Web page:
Call it optimism or call it escapism, but Spring 2010 is the season of the ruffled party dress: usually short, often chiffon, and almost always nude (we refer to both the color and the prevalence of sheer fabrics). Marc Jacobs—who else?—kicked the trend into high gear with his parade of ballet nymphs in New York. The frill lasted all through London, Milan, and Paris, taking in along the way Christopher Kane, Fendi, and Jacobs’ former protégé Peter Copping at Nina Ricci. But toward the end of Paris, a counterinsurgency. At Celine, Phoebe Philo cleared the collective palate with a collection that she herself described as “a kind of contemporary minimalism.” Hannah MacGibbon was of a similar mind-set at Philo’s former stomping ground Chloé, and, thinking about it, the groundswell of “utility chic” could be traced back via Junya Watanabe‘s pantsuits to MaxMara‘s back-to-what-we-do-best styles to…well, didn’t Marc put those plain little raincoats over his ruffles? (And was it just coincidence that the patron saint of contemporary minimalism, Jil Sander, chose this moment to re-emerge with her +J line for Uniqlo?) So, suddenly, two camps: one that flirts with frivolousness but that also has the potential to create romance and desire, the other practical but possibly in danger of coming across as too plain. Click for a slideshow, then tell us, which side are you on, and perhaps more pertinently, which approach will make you open your wallet?
So elusive is the designer-turned-artist Helmut Lang that we recently overheard one party photographer ask him to identify himself for the camera. Paparazzi might have short memories, but fashion creators—especially the young guns on the scene—have the work of the Austrian-born master of minimalism indelibly seared on their brains. The likes of Rad Hourani, Mark Fast, and Alexander Wang were barely old enough to vote when Lang was at the helm of his house, but his urban, industrial aesthetic is proving to be timeless—and timely in tough times. Click for a slideshow, then tell us if you see the connections.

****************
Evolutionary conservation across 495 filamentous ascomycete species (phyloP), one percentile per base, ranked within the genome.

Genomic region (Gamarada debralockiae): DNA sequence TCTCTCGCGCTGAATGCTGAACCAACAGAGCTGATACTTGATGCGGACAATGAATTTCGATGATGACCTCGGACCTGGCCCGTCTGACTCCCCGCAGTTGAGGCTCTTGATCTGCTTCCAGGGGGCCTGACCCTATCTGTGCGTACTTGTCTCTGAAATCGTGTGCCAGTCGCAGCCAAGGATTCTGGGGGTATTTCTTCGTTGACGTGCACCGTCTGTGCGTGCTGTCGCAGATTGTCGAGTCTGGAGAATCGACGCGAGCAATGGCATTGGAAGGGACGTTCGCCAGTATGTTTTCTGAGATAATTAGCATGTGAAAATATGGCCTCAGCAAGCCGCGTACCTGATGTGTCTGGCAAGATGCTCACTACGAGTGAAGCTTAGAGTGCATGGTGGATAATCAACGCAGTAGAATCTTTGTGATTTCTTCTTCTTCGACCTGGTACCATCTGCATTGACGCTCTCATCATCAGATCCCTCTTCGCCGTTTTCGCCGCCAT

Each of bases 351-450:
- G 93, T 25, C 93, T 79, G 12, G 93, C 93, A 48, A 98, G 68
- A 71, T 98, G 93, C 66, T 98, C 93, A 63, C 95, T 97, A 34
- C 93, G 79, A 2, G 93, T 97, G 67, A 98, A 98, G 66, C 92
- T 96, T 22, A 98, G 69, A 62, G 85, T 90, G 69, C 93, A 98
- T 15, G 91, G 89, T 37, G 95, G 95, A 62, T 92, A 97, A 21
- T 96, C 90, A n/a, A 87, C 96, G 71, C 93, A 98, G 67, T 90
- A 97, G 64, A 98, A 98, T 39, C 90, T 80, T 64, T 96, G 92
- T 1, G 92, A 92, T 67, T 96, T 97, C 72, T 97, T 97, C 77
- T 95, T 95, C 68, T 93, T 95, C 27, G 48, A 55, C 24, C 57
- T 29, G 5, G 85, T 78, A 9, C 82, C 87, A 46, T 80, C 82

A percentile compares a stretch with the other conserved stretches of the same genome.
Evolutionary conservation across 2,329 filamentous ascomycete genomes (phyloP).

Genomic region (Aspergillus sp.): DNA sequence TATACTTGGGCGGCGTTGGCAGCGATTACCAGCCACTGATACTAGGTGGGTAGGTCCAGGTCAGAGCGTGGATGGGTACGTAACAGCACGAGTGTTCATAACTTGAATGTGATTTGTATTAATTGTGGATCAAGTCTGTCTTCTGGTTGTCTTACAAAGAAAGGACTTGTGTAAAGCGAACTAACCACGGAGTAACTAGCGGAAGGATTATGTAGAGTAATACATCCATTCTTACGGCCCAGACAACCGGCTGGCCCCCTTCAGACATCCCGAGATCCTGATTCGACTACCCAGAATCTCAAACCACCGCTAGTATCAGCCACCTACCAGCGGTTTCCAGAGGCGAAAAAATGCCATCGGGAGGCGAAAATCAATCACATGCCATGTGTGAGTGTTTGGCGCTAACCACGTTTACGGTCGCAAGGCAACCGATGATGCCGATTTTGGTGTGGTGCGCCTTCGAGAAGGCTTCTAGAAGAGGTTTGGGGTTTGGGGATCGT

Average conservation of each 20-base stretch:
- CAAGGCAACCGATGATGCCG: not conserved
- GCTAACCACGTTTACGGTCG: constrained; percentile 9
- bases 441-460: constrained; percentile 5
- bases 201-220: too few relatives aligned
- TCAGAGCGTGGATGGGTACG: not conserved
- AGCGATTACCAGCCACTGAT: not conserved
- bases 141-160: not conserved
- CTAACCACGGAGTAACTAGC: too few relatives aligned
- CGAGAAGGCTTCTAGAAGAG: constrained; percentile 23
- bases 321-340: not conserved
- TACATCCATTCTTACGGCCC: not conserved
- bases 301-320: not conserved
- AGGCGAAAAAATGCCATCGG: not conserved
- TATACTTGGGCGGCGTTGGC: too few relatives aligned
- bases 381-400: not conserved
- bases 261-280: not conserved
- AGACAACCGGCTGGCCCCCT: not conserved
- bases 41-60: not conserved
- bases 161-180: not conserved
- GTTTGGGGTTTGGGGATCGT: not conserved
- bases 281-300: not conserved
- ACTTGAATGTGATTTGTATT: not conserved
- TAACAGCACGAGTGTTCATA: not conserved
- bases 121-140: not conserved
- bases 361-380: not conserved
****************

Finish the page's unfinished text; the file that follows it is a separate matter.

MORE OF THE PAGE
Designers produced plenty of surreal fashion for Fall—Dolce & Gabbana’s glove hat, anyone? The most wearable take on the wackiness trend just might be the split-personality dress, seen, for starters, at Aquilano.Rimondi, Josh Goot, and Versace. Depending on your vantage point, the woman in Alexandre Herchcovitch’s little number is dolled up in sequins, or playing it simple in a silk print. And remember last season’s mullet gowns? Moschino Cheap & Chic’s Rosella Jardini has given the concept a new spin with her business-on-one-side, party-on-the-other skirt. Click here for a slideshow, and let us know what you think of the season’s off-kilter look.
The news that director John Hughes had died brought to mind some of the indelible images from his films Sixteen Candles, Ferris Bueller’s Day Off, and (our all-time fave) The Breakfast Club. And that in turn made us nostalgic for our own 1980′s school days. A quick study of the Fall shows turned up plenty of schoolgirl classics. There were pinafores at United Bamboo and Luella, crisp oxford shirts at Burberry Prorsum and Giles, and trim blazers at Dsquared² and the Gap. And can’t you just see a Pretty in Pink-era Molly Ringwald vibing on the quirky hat-scarf-belt-boots-stripey top combo at Marc by Marc Jacobs? Click here for a slideshow and tell us which runway look you like best.
Having just tied the knot myself, I’ve still got canapés, floral arrangements, and, yes, dresses on the mind. I wore Fendi Spring ’09 to my ceremony and 3.1 Phillip Lim for dinner and dancing, but I couldn’t resist cataloging the inspiring creations from the recent Haute Couture and Resort collections. From Christian Lacroix‘s flight of fancy to Alexis Mabille‘s garden-party-ready lace frock, here are the looks that caught my eye and the kind of settings they’d work in, should I decide to pull a Gisele and Tom and throw another wedding. Tell us which dress you prefer and why, but please, don’t mention this to my husband.
Click for a slideshow of all my top wedding dress picks.